Cinematographer Ed Lachman explains:
ARRI News: People often choose Super 16 for the mobility of the equipment and do
a lot of handheld operating, but this film is fairly classically shot,
with one rare exception being the very powerful handheld shot of
Therese during the final scene.
Ed Lachman: That's right; in terms of camera
movement and placement we approached this as a formal,
classically-shot film, but for that one scene at the end Todd wanted a
certain emotionality to the camera movement, to reflect the
characters' unsettled feelings. It was done by having the operator
handholding the camera while sitting on a dolly. That was our
compromise, so it's partially handheld but the tracking move across
the room was on a dolly.
Director Todd Haynes also talks about this shot in another article, but is less explicit in what he tried to convey:
Ray Pride: The camera makes a slight push-in on Carol when they first
meet in the toy department, a little reframing, and the only other
shot I remember that has that handheld effect is at the end, when
Therese is looking for her in the restaurant, before you land on her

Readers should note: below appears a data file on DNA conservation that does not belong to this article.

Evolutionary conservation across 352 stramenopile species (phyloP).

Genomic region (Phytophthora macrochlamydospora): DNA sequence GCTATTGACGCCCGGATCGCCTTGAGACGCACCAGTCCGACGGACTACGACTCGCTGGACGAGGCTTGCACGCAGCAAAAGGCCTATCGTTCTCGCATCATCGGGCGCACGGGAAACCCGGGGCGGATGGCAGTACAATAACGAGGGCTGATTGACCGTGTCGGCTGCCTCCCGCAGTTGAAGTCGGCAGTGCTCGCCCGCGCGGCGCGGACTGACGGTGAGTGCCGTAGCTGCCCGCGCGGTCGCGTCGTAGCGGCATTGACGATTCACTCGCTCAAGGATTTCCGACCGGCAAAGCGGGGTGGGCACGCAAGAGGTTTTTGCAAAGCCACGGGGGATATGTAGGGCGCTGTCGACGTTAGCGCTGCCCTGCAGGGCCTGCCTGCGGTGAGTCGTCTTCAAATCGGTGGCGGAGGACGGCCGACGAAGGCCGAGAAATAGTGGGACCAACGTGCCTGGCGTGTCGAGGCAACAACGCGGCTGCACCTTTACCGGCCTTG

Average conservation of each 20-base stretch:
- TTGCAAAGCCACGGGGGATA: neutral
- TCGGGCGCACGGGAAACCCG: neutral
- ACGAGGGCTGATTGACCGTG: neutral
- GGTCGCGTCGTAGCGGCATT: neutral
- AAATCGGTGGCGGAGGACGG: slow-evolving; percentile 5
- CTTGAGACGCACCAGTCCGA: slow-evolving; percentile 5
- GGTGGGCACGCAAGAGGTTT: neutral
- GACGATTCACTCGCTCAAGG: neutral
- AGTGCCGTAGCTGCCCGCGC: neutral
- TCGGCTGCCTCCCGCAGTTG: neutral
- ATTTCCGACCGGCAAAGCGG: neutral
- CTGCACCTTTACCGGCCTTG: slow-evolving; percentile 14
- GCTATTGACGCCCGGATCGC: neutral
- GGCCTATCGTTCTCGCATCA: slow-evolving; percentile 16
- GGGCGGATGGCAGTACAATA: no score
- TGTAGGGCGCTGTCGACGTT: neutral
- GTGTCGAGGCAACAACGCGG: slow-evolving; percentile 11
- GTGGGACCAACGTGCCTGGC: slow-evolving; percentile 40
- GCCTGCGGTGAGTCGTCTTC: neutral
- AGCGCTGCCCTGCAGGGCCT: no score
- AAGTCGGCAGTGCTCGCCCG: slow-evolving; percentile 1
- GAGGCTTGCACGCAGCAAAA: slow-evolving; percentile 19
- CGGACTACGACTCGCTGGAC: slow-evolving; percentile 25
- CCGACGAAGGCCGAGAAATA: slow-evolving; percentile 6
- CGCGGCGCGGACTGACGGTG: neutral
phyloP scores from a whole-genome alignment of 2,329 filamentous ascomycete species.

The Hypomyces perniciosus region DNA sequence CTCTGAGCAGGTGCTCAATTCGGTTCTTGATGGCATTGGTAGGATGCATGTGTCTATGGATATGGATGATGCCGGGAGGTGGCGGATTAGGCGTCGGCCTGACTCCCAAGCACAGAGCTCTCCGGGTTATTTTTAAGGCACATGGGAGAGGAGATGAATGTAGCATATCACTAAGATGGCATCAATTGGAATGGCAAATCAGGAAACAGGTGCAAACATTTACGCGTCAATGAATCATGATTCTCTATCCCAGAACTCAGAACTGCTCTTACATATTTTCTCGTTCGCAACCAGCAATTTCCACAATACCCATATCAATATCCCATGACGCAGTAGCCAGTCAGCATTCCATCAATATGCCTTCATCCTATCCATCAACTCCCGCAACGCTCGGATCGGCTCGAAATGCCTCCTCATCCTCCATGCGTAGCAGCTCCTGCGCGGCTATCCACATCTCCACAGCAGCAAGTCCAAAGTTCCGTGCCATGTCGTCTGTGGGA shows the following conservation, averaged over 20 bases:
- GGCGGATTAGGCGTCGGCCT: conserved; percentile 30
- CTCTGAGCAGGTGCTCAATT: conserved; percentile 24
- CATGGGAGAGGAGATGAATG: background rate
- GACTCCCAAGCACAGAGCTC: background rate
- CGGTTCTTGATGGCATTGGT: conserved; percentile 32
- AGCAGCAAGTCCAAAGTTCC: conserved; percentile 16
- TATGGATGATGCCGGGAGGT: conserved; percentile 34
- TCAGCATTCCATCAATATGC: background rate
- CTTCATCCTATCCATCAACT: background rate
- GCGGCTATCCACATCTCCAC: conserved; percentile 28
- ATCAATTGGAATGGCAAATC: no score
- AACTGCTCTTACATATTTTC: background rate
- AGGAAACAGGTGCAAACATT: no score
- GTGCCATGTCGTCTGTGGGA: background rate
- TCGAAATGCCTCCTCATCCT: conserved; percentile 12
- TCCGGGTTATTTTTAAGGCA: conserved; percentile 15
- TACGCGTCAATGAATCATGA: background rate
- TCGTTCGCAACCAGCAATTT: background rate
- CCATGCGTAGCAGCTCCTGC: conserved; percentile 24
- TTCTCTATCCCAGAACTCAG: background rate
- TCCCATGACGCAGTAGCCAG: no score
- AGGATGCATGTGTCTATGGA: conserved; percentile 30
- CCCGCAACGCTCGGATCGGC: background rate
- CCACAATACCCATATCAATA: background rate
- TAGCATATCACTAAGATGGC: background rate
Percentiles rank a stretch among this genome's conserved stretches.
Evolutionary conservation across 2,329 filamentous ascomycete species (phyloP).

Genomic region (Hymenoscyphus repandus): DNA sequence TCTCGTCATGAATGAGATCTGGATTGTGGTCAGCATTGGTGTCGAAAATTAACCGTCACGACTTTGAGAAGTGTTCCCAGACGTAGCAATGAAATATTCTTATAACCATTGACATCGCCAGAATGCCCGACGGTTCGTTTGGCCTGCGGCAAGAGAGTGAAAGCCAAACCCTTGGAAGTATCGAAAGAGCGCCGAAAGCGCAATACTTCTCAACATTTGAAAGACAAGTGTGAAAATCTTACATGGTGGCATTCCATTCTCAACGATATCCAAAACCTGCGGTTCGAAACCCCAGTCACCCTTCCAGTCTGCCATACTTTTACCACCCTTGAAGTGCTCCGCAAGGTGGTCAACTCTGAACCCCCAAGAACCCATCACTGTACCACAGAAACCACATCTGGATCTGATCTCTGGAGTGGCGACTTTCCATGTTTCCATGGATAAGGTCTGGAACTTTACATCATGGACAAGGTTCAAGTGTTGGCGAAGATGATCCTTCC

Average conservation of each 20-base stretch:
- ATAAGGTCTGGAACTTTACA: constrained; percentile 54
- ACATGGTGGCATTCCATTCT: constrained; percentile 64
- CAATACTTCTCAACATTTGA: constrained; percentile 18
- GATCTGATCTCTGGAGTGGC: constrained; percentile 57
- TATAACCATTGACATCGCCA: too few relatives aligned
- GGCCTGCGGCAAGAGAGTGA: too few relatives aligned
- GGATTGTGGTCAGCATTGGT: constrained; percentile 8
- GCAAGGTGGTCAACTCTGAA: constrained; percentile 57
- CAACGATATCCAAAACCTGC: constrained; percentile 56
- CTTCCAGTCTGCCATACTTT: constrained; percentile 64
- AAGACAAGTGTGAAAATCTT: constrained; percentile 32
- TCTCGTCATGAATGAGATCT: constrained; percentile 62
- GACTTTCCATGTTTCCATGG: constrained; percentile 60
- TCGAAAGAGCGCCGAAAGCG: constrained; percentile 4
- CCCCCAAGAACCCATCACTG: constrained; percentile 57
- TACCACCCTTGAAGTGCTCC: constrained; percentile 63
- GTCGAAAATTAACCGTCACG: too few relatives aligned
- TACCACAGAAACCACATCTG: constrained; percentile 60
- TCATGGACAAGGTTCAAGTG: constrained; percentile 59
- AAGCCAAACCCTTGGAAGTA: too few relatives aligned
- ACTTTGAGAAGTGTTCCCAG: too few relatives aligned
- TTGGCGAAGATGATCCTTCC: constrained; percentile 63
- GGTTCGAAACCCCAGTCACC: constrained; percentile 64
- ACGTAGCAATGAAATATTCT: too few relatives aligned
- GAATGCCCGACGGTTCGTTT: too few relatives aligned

looking toward the camera, Therese, us. Yearning gazes, those are
powerful and easily overdone. Those make sturdy bookends.
Todd Haynes: It’s all about these different strengths of restraint,
different levels of restraint. One example is that lunch scene. Just
the rate at which we intercut those shots. There’s such great moments
on both sides that the tendency, the instinct at first—oh, we have to
cut to that, we have to get all that stuff in—but once you develop
that rhythm of intercutting, you can’t pull back from it. So you
really have to set up some expectations of rhythm and pace for an
audience. You can deviate from it, but you go back to it as your norm.
So to just hold on to an actor when there’s a change of topic, and
there’s that little silence. Where nothing’s happening. And someone’s
nervously trying to change the topic of conversation. It’s
Ray Pride: It also captures the unease of a potential seduction,
you’re subtly shifting to the listener instead of the speaker, the
subject of desire.
Todd Haynes: Yeah.